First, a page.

Australia has recorded the lowest number of HIV diagnoses since the start of the epidemic in the early 1980s.
In 2021, there were just 552 new diagnoses of HIV in Australia, according to a new national report released by the University of New South Wales’ Kirby Institute.
The report says the rate of new diagnoses has halved over the past 10 years, and that 98% of HIV-positive people on treatment had achieved viral suppression: meaning they couldn’t transmit the virus.
But it’s not all good news. Almost half (48%) of the new cases are ‘late diagnoses’ meaning the person could have been living with HIV for at least four years without knowing it.
“Australia should be very pleased with this sustained downward trend in diagnoses,” says Dr Skye McGregor, a researcher at the Kirby Institute.
“The declines are likely the result of high uptake of HIV prevention measures including pre-exposure prophylaxis, testing, and high levels of treatment among people living with HIV.
“However, we need to consider these particularly low numbers in 2020 and 2021 within a context of changes to testing and sexual behaviour brought on by the COVID-19 pandemic.
“There is evidence of a decrease in testing, a decrease in casual sexual partners, as well as a decrease in the movement of people in and out of Australia.”
McGregor cites several different data sources for the decline in testing, including the Gay Community Periodic Surveys (where annual HIV testing dropped from 74% in 2019 to 56% in 2021) and the National Debrief Survey of 18-29-year-olds (where testing rates dropped from 36% in 2018 to 28% in 2021).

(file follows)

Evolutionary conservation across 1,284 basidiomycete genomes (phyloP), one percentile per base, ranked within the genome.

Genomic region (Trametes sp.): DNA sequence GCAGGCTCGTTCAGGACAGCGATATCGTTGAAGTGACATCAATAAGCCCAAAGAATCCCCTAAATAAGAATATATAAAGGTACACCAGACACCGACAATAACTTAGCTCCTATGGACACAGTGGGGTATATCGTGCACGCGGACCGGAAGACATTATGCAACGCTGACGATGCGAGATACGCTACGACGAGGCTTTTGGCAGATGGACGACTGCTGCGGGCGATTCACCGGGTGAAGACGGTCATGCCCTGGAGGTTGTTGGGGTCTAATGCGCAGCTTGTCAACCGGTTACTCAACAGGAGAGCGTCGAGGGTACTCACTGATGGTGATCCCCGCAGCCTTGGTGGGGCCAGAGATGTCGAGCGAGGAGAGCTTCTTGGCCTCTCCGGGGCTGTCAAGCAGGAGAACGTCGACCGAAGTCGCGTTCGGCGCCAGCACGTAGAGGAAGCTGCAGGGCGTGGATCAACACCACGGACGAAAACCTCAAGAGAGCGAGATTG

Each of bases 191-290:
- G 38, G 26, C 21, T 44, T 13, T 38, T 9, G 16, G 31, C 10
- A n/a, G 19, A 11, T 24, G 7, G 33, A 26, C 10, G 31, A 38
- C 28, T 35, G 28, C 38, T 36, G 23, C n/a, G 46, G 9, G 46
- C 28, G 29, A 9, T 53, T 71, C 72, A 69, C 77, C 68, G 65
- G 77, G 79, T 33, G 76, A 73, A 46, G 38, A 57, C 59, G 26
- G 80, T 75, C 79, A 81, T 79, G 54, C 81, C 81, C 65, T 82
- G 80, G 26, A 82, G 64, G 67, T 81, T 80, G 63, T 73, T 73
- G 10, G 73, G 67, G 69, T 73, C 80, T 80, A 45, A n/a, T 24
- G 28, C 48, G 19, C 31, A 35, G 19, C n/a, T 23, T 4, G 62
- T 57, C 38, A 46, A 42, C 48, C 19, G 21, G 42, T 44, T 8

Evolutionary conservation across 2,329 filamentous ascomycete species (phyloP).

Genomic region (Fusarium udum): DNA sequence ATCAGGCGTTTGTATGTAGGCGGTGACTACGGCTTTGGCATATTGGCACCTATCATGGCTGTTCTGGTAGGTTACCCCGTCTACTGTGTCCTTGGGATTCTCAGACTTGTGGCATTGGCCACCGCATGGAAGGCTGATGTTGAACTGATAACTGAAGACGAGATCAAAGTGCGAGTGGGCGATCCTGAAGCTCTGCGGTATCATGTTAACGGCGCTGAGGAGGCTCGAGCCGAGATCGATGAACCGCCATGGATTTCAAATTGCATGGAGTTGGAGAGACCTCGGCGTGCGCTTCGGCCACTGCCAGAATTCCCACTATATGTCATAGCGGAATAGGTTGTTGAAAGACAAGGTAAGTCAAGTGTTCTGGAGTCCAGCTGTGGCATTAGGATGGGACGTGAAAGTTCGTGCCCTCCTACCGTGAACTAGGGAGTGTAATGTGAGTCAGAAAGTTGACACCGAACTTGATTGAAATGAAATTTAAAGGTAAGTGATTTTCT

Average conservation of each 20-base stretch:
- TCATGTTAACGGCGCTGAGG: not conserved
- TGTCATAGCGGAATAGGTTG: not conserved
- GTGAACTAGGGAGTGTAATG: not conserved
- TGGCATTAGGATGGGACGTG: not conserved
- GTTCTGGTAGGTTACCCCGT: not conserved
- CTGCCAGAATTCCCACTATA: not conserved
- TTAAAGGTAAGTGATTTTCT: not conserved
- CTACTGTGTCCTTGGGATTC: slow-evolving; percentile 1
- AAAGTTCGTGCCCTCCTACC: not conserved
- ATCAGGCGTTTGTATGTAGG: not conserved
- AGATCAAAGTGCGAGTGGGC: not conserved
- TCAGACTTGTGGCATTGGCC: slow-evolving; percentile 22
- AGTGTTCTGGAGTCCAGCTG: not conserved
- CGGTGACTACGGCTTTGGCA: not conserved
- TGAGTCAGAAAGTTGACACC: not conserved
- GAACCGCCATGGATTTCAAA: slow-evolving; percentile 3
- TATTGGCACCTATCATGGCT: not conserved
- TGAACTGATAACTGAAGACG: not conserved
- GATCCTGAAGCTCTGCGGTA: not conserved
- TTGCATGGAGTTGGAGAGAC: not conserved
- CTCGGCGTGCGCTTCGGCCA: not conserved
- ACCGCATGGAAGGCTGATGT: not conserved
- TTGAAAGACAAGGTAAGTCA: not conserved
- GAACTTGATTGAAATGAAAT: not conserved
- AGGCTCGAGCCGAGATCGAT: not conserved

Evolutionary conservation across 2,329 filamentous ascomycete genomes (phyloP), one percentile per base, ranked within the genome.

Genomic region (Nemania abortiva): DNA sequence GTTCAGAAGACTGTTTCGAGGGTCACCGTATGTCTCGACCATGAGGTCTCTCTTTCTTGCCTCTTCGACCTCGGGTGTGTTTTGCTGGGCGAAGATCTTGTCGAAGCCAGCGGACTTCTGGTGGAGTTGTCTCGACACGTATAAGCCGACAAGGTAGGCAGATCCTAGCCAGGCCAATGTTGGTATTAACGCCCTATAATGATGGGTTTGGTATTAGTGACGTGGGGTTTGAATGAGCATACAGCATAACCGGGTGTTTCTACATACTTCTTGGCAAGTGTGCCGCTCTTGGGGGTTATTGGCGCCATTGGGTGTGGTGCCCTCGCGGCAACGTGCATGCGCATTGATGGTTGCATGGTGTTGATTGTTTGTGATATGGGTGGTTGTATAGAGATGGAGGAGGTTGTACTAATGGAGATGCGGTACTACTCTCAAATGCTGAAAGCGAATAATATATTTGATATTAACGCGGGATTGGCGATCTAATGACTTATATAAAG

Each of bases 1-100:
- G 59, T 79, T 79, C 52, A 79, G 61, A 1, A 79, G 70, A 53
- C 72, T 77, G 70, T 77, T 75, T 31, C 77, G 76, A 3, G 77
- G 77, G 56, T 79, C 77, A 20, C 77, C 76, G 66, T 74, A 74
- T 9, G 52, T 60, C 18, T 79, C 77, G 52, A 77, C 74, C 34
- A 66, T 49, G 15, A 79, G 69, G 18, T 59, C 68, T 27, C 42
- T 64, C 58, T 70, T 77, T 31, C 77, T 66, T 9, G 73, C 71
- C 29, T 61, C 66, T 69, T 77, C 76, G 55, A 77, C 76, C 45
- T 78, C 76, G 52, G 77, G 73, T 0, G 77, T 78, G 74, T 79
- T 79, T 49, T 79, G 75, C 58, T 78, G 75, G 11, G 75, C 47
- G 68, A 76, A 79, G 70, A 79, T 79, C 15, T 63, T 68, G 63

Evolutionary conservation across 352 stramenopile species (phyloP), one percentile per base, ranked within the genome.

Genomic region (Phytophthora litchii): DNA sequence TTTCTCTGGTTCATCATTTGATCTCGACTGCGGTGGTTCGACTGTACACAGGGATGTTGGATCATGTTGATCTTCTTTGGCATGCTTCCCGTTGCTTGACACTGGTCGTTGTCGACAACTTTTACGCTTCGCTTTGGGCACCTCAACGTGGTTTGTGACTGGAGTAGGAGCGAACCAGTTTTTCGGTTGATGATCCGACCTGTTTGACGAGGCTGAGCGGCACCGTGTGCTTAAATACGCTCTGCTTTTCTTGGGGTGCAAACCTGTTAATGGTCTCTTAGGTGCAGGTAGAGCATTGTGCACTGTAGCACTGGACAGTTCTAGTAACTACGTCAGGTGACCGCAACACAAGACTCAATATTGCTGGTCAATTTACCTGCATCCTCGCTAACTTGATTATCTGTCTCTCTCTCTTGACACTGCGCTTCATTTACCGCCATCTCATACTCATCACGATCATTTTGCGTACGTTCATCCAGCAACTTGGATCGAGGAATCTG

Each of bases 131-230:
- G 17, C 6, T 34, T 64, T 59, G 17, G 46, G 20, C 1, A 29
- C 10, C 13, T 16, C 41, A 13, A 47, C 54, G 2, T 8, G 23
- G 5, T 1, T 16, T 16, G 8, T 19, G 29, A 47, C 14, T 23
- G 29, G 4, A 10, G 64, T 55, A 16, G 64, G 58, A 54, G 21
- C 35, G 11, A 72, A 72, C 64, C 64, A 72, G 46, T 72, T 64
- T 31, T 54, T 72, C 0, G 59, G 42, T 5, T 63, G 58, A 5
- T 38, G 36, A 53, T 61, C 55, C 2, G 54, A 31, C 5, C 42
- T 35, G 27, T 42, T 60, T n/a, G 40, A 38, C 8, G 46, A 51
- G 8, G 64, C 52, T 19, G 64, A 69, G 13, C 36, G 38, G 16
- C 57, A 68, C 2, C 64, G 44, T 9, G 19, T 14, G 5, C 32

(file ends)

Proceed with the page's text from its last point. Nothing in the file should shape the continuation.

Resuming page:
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While 68% of the new diagnoses were among gay and bisexual men, the report finds that this number has reduced by 52% over the past decade. The report highlights the scale-up of preventative medication PrEP as a particular success.
By contrast, HIV diagnoses among heterosexual people have declined more slowly. Late diagnoses of HIV are also more common among the 27% of people who contracted HIV through heterosexual sex in 2021.
“These communities may not have perceived themselves to be at risk,” says Scott Harlum, President of the National Association of People with HIV Australia.
“It is very important that we normalise HIV testing among heterosexual people. If you are getting tested for sexually transmissible infections, you should test for HIV too.
“Early diagnosis is crucial to support the health of individuals, as well as prevent onward transmission.”
“There’s obviously a place for tailored testing programs that are developed in consultation with communities,” she says.
“But I really think the overall message is: let’s normalise HIV testing. If you’re getting a sexual health screen, ensure that HIV testing is in there.”
McGregor adds that it’s difficult to predict whether this downward trend will continue, given the change in behaviours brought on by the end of lockdowns and border closures.
“We just don’t know, until we see the data next year, what’s going to happen. I think COVID made things unpredictable.”
Approximately 29,460 people in Australia were living with HIV at the end of 2021.
“It’s just something we need to talk about,” says McGregor.
“Sexual health is a normal part of a healthy life, so let’s focus on those conversations to take stigma and discrimination out of the equation.”
Ellen Phiddian is a science journalist at Cosmos. She has a BSc (Honours) in chemistry and science communication, and an MSc in science communication, both from the Australian National University.
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